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GI Tract I,II

UBSDM 2015 Histology

Organs of the Gastrointestinal Tract Oral Cavity, pharynx, esophagus, stomach, small/large intestine rectum, anal canal, gallbladder, pancreas, liver
Oral Cavity – Epithelium Oral Mucosa is nonkeratinized stratified squamous epithelium which is always wet.
Oral Cavity – Connective Tissue Thin superficial layer of loose connective tissue(Lamina propria) with papillae that meet epithelial pegs and submucosal collagen bundles. May be over muscle or bone
Tongue – Structure Instrinsic muscles of the tongue consist of superior and inferior longitudinal,vertical and transverse fibers. Covered by nonkeratinized stratified squamous epithelium
Tongue - Connective tissue Lamina propria, is between the epithelium and intrinsic muscle. The anterior 2/3 dorsal surface of the tongue has many small surface projections called papillae. The dorsal posterior 1/3 surface of the tongue contains the lingual tonsil.
Filiform Papillae Finger-like shape with no taste buds. Partially keratinized. Scrape food off tongue
Fungiform Papillae Mushroom Shaped, Not Keratinized, Taste Buds may be scattered on epithelial surface
Circumvallate Papillae Posterior boundary of ant. 2/3. Flying V arrangement anterior to sulcus terminalis. Large, 6-12 count, submerged to tongue surface. Taste buds surrounded by saliva moat.
Glandes of Von Ebner Salivary glands in Cirvumvallate Papillae. Lie beneath salivary moat to wash food out to keep taste buds reactive to new chemical stimuli
Teeth There are 20 deciduous teeth and 32 permanent teeth with different morphology to serve different functions. If you don’t know this you are in trouble ;)
Enamel most calcified tissue in the human body (95-98%). Enamel matrix is secreted by ameloblasts and calcified by enamel rods bound together by interrod enamel. Enamel is formed over the crown, cannot be replaced - the ameloblasts die at tooth eruption.
Dentin calcified tissue (approximately 70% mineralized) secreted by odontoblasts. It is initially secreted in an unmineralized state called predentin
Cementum covers the dentin of the root of the tooth. It is similar to bone, but it lacks Haversian systems and blood vessels
Tooth pulp loose connective tissue with odontoblasts, fibroblasts, thin collagen fibers and ground substance
Periodontal Ligament Dense connective tissue forming periosteum of alveolar bone that attaches to cementum. Allows some movement during mastication. High rate of protein turnover.
Pharynx Foregut derivative, Three regions=naso/oro/laryngo-pharynx. Lined by stratified keratinized epithelium. Controlled by CN-X the Vagus Nerve.
Four Layers of the GI Tract Mucosa, Submucosa, Muscularis Externa, Serosa.
GI Mucosa Epithelial Muscosal selective membrane from lumen to body. Secretes enzymes, regulate pH. Absorbs products, Secretes protective mucus, Secretes local hormones.
GI Lamina Propria Supports Mucosal layer epithelium. Contains small vessels and lymphatics(lacteals in S.intestine) Lymphoid glands, smooth muscle, and local immune mechanisms. ie; macrophages, lymphocytes, plasma cells etc.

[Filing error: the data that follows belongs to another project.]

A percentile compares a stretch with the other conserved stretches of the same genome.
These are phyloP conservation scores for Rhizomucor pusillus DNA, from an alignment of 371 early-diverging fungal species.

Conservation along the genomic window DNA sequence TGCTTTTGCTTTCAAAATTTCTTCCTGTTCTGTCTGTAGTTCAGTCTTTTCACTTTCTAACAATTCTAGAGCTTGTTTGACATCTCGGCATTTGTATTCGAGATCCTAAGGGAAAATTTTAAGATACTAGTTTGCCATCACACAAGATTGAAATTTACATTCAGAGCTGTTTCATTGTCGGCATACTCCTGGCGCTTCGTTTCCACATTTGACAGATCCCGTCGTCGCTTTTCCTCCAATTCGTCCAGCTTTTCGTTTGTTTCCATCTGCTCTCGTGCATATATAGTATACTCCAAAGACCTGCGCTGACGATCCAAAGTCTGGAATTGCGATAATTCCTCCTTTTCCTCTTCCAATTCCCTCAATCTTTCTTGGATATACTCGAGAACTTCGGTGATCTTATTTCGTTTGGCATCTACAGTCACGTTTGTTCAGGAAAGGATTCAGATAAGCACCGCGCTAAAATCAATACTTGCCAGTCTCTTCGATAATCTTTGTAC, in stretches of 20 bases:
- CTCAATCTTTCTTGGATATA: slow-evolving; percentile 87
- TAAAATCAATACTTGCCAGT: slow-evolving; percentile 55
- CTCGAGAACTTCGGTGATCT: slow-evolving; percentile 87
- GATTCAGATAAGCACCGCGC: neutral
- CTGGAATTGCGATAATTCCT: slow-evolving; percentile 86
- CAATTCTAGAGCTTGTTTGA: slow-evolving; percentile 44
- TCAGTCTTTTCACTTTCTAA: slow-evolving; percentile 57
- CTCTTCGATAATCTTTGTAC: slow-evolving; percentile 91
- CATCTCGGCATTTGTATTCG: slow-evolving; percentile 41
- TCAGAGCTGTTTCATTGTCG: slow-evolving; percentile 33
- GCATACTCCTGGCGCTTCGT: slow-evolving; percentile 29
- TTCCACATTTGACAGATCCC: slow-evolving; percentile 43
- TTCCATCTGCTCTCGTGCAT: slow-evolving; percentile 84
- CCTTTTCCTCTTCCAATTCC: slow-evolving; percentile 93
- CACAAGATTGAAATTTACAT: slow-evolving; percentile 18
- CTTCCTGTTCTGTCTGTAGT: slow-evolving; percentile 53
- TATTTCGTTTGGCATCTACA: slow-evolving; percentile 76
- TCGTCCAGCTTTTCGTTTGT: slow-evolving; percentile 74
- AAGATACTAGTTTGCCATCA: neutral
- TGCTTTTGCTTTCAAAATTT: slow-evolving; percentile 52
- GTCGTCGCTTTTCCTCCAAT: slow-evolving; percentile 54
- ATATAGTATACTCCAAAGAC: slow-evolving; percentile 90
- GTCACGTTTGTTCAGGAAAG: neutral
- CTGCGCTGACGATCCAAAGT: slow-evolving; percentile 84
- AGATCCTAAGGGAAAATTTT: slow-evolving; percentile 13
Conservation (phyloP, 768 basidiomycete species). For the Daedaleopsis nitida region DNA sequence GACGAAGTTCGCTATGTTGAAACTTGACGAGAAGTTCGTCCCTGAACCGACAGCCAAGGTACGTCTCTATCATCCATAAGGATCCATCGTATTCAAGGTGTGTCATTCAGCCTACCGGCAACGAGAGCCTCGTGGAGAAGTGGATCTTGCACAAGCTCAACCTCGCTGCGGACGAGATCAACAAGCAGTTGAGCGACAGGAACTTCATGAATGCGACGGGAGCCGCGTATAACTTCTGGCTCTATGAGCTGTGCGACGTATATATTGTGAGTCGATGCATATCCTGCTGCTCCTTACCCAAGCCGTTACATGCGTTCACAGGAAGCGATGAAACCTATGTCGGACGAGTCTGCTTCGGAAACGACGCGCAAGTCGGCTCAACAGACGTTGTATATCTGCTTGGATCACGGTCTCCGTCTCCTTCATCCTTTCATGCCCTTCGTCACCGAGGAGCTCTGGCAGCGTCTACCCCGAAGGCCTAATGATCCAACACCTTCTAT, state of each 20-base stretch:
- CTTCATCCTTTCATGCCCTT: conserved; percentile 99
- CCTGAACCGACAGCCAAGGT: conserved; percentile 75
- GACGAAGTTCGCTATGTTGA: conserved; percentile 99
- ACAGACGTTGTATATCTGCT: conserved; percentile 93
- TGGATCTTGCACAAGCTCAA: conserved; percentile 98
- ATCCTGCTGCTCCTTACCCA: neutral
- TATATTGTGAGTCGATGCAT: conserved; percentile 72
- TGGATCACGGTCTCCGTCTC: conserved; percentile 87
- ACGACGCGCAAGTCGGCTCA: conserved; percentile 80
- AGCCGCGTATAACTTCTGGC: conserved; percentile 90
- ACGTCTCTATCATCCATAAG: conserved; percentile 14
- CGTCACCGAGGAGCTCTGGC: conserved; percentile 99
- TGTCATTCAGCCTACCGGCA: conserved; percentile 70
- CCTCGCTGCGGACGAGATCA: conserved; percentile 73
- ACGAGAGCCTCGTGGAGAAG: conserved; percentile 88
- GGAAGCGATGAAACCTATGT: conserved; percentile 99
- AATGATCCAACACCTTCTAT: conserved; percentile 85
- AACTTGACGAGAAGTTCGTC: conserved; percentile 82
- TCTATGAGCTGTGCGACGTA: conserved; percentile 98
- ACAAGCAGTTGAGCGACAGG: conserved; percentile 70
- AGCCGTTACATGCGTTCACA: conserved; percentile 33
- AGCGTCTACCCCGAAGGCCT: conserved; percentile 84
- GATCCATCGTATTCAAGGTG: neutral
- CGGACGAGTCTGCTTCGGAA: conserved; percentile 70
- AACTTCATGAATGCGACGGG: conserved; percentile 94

GI Muscularis Mucosae Layer of smooth muscle between submucosa and lamina propria. Moves the mucosae, creates folds and rugae
GI Submucosa layer of loose connective tissue that contains larger diameter collagen fibers than does the lamina propria, large vessels, Nervous plexi (Meissner’s) which provides neural regulation of digestion.
GI Mucus Glands Found in the submucosa of esophagus and duodenum. Protect the mucosal surface
GI Lymphoid Nodules Found in the mucosa and submucosa anywhere along the GI tract. Aggregates are called Peyer’s Patches. Activate immune response to antigens in the GI tract.
GI Muscularis Externa Smooth Muscle next to submucosa in a circular layer. Outer layer is longitudinal. Responsible for the mass movement of food.
Myenteric Plexu (Auerbach’s) Autonomic neurons located between the two layers of Muscalaris externa. Supported by thin layer of LCT. Initiates/coordinates contractions of smooth muscles to move food.
GI Muscularis Externa Exceptions Upper esophagus has skeletal muscle, Cardiac of stomach has incomplete 3rd layer, pyloric sphincter has thick circular layer, colon has 3 longitudinal bands (taenia coli), 3rd layer in anal canal
GI Serosa Single layer of squamous epithelium & connective tissue with large blood, lymph, nerve supply. Called mesothelium. Fluid provides lubrication for gut movement.
Number of organs located in peritoneal cavity 0, zero, none, zilch, 0/n, zip, nil, cero, нула, אֶ֫פֶס, số không
Adventitia Organs that don’t have serosa (retroperitoneal) have adventitia. Fascia with adipose, blood vessels, nerves that form outer layer of organ and connects it to other stuff.
Esophagus – Mucosa Non-keratinized stratified squamous epithelium. Superior/inferior mucosal glands that secrete high concentration of proteoglycan mucus.
Esophagus – Submucos Submucosal Glands (esophageal) present throughout organ. These glands plus the stratified epithelium are how to identify esophagus.